Vanilla Crate

This past weekend, I was supposed to be glued to my desk, chair and computer to get my taxes done.   I told myself that the only “shopping” I was allowed to do was to pick up an item, that I bought the weekend before, that was too big to fit in my car at the time.  The plan was to swing by one of my very favorite junk shops to  (a.) pick up that one item (b.)  leave without buying anything else (c.) and go straight home and back to my taxes.  It reminds me of my college days when I could and would find any excuse to not study.

The plan was shot as soon as I pulled into the parking lot of the junk shop.  Of course there were other treasures that I bought and of course there was a conversation with the shop owner concerning other junk shops in town.  This particular junk shop owner is always too pleased to pass on all kinds of good insider information.  So for the sake of this blog post, let’s blame him for completely derailing my day of tackling my taxes.  It’s all his fault, right?  I knew y’all were on my side…

architectural salvage

Armed with the top secret insider information of a really good sale (and an address), I drove like a mad woman to the second junk shop.  I made my turn into the parking lot and screeched to a halt in a prime parking spot in front of the store.  I hopped out with my purse barely hanging by my fingertips and ran through the front doors.

industrial cart, metal

Two distinguished looking gentlemen were sitting behind the front counter and perked up with interest when I rushed in.  They made the normal “if you need any help, just holler” offer and I said a cheery “thank you” as I skipped on past, feeling the first surge of Junk Drunkenness, and tripped over a wrinkle in the indoor/outdoor carpeting.  I caught myself before I could reenact the opening credits for Little House on the Prairie (where the poor little girl was forever remembered as being the one who did the epic belly flop) and looked around to see if there were any witnesses.   Only the two little old men who had now set aside their book and crossword puzzle because they knew live entertainment when they saw it.

Vanilla Wooden Crate3

This shop was set up like an antique mall, but on a much smaller scale.  It was a little co-op antique store where each of the vendors was a delightful elderly person that I just wanted to grab up and give a big ‘ole southern hug.  These are the kinds of people I could talk to for hours- each of them has had a journey through life that is filled with adventure.  They watched me as I slowly shopped the store.  They outright stared when I would bring yet another item to the counter only to wander off again for more.  I found an old metal bread box, a metal mustard spice box, a wooden vanilla spice box that a past owner used as a tackle box (love!), an industrial metal cart and the most beautiful Fairbanks Scale.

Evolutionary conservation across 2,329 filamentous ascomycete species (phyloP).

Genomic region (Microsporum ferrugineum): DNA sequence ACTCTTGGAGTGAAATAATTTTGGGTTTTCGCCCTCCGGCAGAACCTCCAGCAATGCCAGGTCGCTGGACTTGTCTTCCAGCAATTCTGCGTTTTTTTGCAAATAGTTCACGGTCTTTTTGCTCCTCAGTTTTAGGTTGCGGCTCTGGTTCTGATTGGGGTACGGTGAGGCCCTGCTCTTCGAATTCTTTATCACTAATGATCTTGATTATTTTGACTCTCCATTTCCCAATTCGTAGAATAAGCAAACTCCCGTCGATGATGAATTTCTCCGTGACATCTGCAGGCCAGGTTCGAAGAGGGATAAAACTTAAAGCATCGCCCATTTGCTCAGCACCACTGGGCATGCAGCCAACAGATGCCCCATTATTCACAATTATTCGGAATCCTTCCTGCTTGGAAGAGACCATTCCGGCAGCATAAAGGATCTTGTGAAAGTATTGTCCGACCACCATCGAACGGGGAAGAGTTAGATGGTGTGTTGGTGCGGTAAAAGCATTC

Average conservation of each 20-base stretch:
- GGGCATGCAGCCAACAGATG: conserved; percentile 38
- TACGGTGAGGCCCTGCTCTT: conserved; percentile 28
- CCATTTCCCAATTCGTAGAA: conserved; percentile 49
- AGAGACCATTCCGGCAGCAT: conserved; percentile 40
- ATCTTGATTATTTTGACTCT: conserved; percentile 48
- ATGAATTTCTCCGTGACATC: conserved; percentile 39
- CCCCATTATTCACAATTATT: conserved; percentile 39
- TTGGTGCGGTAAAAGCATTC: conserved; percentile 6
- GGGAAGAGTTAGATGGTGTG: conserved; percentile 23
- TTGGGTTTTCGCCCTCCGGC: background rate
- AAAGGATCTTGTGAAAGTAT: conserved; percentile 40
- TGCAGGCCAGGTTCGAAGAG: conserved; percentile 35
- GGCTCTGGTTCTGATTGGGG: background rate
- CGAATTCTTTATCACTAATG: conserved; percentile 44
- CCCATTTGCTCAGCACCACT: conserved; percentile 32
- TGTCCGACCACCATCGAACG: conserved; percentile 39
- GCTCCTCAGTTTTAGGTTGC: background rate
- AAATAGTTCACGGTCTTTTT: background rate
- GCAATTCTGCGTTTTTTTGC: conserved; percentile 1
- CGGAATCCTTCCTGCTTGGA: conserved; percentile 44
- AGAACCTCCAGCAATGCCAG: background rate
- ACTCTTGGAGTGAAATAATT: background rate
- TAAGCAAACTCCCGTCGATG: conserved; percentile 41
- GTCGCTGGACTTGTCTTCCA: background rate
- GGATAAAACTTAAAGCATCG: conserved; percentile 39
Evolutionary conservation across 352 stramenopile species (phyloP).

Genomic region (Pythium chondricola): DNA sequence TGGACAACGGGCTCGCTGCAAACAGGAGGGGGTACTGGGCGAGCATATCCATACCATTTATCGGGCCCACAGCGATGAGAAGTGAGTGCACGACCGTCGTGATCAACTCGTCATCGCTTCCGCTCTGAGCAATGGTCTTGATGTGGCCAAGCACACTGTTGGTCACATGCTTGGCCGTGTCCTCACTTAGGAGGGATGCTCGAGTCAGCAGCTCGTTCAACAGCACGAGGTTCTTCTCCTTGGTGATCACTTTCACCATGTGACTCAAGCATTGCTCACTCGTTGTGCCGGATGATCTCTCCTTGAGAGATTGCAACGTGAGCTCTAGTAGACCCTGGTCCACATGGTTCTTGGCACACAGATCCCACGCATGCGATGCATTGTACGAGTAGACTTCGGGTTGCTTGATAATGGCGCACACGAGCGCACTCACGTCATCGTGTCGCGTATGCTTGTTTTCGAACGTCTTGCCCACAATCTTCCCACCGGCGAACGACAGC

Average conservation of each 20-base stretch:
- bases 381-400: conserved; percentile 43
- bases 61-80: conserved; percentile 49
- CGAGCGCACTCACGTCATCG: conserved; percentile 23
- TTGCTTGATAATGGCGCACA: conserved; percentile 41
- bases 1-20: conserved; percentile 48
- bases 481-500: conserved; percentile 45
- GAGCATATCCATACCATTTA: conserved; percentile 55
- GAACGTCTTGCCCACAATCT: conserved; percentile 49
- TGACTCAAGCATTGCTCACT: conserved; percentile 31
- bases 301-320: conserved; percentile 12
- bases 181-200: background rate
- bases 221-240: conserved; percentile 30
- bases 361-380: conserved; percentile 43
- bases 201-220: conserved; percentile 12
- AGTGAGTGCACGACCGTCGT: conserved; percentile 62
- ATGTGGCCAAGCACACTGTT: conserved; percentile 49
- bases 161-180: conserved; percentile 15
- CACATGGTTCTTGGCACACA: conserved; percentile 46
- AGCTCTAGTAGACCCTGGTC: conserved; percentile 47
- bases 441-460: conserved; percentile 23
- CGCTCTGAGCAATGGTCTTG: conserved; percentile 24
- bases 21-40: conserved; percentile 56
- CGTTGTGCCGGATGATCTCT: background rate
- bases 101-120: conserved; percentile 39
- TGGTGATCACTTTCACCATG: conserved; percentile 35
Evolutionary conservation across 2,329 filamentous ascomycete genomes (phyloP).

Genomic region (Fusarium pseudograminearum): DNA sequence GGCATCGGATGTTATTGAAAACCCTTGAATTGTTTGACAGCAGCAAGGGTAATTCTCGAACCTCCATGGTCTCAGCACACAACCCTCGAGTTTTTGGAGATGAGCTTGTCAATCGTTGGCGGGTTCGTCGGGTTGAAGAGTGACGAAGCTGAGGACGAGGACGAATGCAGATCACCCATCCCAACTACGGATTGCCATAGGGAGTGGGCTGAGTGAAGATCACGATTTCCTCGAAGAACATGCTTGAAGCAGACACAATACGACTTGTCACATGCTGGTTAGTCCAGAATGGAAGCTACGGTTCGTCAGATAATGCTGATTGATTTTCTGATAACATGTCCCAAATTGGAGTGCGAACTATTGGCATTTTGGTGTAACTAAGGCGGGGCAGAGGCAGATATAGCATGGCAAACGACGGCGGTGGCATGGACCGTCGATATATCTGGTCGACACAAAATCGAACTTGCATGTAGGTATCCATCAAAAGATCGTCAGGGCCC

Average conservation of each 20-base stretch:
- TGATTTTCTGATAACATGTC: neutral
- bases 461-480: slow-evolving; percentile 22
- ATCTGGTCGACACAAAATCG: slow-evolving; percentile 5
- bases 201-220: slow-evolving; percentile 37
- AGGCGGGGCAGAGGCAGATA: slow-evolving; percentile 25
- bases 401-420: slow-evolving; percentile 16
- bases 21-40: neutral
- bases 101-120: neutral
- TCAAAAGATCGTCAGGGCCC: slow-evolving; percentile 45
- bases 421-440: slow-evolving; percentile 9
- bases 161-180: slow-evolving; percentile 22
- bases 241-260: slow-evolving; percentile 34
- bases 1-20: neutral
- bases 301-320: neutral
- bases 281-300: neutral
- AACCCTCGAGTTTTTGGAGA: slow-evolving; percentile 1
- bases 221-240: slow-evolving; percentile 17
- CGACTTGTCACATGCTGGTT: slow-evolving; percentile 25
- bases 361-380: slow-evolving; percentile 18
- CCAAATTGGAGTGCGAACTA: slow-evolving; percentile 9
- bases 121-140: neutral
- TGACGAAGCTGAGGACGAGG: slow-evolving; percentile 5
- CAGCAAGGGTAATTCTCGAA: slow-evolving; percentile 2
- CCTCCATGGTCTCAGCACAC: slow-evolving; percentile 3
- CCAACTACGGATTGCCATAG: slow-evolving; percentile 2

Metal Spice Box

At one point, the pair decided that one of them should ask what I was doing. They were suspicious and thought they had me figured out.  They had clued in that I wasn’t a “normal” shopper and they just couldn’t contain their curiosity any longer.  “Why are you buying all of this?”  It’s a valid and a cut-to the-chase kind of question from one experienced antique collector/seller to a “young one.”

Vanilla Wooden Crate 2

“I sell at different flea markets in the area and I’m opening an online shop, too!”   I didn’t realize how excited I was at my website makeover and new shop until just then and completely missed the change in the two little old men sitting in front of me.  They sprung to life and started talking animatedly about their own collections and the huge stash they have in their own homes.   One of the little old men pointed to my pile of treasures and told me, with pride, that all of it came out of his own booth space within the store.  The other one grumbled and said something about being a show off and ambled away.

Bread Box

The little old man, who recognized a kindred spirit, grinned at me and handed me a business card.  It was a homemade card that was a throwback to times when a business card only contained the necessary information- a name and a phone number.  Nothing else.  I looked the card and then at the little old man.  He gestured to my pile of his carefully curated items that I was buying and extended the ultimate invitation.

Full Fairbanks

Fairbanks Scale Details1

“If you love this kind of stuff- metal, old wood, rust- you should see my collection at my house.  My wife and I would love to have you.”

Fairbanks Scale 2

Fairbanks Scale

Fairbanks Scale Details2

Fairbanks Details

I eagerly took his card and thank him profusely for the very special invite.  The other little old man ambled back over and grumbled something about hogging all the pretty girls.  He grabbed an arm load of my stuff and gruffly asked if he could help me carry my purchases to my car.  The other little old man snapped to attention and grabbed what was left and both followed me to my car.  They each deposited my purchases into my car and began to visually inspect all of the other things I had in my car.  They thanked me and walked away as they got into a lively back and forth, with hands gesturing wildly, about if it was a sin to reheat a hamburger in a microwave.

I agree, it really is a sin to reheat a hamburger in a microwave.

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